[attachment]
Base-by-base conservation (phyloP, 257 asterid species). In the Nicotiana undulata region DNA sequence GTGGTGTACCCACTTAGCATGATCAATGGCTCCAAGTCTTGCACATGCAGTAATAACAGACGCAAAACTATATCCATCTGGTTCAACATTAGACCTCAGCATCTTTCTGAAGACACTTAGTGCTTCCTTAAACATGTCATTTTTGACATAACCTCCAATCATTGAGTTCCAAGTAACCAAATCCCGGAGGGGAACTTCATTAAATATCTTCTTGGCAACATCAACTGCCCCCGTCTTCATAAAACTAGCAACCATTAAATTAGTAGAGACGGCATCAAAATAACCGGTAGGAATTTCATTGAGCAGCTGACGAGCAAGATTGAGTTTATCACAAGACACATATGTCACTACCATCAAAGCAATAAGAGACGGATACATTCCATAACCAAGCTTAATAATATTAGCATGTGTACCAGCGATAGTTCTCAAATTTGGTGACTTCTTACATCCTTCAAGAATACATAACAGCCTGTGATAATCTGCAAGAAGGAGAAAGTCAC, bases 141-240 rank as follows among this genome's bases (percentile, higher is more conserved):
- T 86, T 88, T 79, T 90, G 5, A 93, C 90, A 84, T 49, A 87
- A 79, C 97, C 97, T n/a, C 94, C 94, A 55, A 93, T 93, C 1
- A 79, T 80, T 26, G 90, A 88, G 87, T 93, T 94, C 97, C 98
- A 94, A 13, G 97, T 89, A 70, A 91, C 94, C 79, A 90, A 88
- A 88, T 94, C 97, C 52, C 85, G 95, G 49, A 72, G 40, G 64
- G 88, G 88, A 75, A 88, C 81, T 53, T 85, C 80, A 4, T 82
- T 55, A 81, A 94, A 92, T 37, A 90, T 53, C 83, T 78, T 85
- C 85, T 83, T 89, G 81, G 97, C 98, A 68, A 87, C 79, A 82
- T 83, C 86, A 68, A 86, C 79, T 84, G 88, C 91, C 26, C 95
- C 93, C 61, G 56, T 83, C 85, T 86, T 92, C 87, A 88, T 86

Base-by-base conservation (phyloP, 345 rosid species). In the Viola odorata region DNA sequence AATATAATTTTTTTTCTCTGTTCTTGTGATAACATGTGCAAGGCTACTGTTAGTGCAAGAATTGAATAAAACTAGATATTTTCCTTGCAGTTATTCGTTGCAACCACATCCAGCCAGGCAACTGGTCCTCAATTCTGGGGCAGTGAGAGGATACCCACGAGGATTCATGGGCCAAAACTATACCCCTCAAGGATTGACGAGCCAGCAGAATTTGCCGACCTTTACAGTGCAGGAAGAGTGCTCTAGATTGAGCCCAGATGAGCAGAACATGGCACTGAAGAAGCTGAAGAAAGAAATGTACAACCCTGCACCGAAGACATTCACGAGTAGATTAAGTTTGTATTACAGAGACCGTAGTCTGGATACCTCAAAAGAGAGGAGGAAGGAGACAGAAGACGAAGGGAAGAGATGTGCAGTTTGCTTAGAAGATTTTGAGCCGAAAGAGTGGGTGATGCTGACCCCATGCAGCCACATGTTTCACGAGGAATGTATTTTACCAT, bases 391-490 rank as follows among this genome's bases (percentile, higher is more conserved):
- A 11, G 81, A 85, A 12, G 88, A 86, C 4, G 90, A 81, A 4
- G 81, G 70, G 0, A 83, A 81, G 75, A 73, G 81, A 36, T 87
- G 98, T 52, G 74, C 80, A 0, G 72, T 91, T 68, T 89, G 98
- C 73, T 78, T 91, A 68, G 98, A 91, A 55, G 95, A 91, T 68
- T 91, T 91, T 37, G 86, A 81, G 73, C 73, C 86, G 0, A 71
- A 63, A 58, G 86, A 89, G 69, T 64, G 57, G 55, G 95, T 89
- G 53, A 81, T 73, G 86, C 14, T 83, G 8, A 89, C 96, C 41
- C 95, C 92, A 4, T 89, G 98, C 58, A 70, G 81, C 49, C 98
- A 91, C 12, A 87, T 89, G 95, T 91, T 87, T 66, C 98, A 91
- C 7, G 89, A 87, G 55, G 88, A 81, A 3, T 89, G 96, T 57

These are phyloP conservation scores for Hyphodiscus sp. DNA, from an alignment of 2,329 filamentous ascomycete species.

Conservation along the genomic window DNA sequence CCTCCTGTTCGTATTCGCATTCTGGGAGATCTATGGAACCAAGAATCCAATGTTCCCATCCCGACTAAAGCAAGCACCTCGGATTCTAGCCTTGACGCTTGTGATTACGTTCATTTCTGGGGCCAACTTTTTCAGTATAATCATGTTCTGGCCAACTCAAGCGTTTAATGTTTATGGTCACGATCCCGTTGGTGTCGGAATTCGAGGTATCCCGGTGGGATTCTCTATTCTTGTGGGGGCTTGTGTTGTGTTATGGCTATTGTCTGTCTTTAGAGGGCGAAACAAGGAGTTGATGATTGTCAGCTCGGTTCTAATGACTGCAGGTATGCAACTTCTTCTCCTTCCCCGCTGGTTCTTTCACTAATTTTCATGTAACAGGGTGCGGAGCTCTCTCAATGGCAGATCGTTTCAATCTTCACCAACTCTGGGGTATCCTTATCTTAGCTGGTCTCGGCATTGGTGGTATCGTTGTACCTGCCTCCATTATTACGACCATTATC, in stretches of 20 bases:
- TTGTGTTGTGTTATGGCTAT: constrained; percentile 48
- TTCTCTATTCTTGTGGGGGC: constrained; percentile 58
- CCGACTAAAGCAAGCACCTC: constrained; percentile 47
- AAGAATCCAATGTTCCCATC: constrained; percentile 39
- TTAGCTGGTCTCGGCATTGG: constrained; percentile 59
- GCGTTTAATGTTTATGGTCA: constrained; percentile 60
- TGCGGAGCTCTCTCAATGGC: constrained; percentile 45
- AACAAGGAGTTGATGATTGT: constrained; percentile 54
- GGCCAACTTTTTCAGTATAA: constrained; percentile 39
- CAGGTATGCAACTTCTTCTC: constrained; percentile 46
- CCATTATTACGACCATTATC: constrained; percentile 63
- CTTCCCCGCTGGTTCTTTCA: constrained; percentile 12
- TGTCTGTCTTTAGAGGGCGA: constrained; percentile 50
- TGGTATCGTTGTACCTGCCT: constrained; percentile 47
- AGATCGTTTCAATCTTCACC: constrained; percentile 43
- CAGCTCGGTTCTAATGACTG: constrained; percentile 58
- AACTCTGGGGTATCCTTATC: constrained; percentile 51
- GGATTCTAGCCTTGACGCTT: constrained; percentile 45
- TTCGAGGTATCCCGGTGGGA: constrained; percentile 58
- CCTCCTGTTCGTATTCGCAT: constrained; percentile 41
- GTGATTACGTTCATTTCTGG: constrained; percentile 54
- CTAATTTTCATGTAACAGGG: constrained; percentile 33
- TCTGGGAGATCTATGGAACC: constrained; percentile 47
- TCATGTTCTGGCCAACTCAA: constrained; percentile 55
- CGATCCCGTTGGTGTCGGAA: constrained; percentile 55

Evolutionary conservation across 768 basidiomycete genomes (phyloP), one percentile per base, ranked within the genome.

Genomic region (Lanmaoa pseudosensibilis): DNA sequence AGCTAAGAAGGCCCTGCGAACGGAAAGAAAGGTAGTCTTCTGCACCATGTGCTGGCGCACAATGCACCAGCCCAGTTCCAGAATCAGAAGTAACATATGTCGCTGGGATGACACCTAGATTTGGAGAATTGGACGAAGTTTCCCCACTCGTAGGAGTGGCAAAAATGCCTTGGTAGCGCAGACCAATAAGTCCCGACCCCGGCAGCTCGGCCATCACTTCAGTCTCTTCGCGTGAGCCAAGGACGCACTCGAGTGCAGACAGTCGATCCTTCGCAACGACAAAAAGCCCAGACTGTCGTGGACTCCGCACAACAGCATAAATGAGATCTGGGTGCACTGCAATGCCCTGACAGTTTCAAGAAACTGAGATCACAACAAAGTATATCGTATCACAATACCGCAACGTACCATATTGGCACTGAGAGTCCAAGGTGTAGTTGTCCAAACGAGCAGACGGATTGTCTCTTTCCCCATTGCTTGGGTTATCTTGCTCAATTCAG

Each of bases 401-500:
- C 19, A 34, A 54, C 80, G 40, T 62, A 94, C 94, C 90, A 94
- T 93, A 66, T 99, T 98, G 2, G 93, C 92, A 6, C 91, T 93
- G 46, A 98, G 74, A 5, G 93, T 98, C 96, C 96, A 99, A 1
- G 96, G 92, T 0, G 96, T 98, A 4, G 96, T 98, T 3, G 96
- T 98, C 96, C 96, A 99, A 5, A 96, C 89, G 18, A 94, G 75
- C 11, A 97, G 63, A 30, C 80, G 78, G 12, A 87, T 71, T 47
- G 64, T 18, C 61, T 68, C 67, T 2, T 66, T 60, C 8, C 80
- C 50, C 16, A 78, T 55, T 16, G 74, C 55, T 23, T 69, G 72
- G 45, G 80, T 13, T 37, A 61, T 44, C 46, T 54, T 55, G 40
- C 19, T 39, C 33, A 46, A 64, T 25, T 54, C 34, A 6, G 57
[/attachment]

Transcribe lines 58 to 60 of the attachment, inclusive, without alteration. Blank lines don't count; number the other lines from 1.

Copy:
- C 11, A 97, G 63, A 30, C 80, G 78, G 12, A 87, T 71, T 47
- G 64, T 18, C 61, T 68, C 67, T 2, T 66, T 60, C 8, C 80
- C 50, C 16, A 78, T 55, T 16, G 74, C 55, T 23, T 69, G 72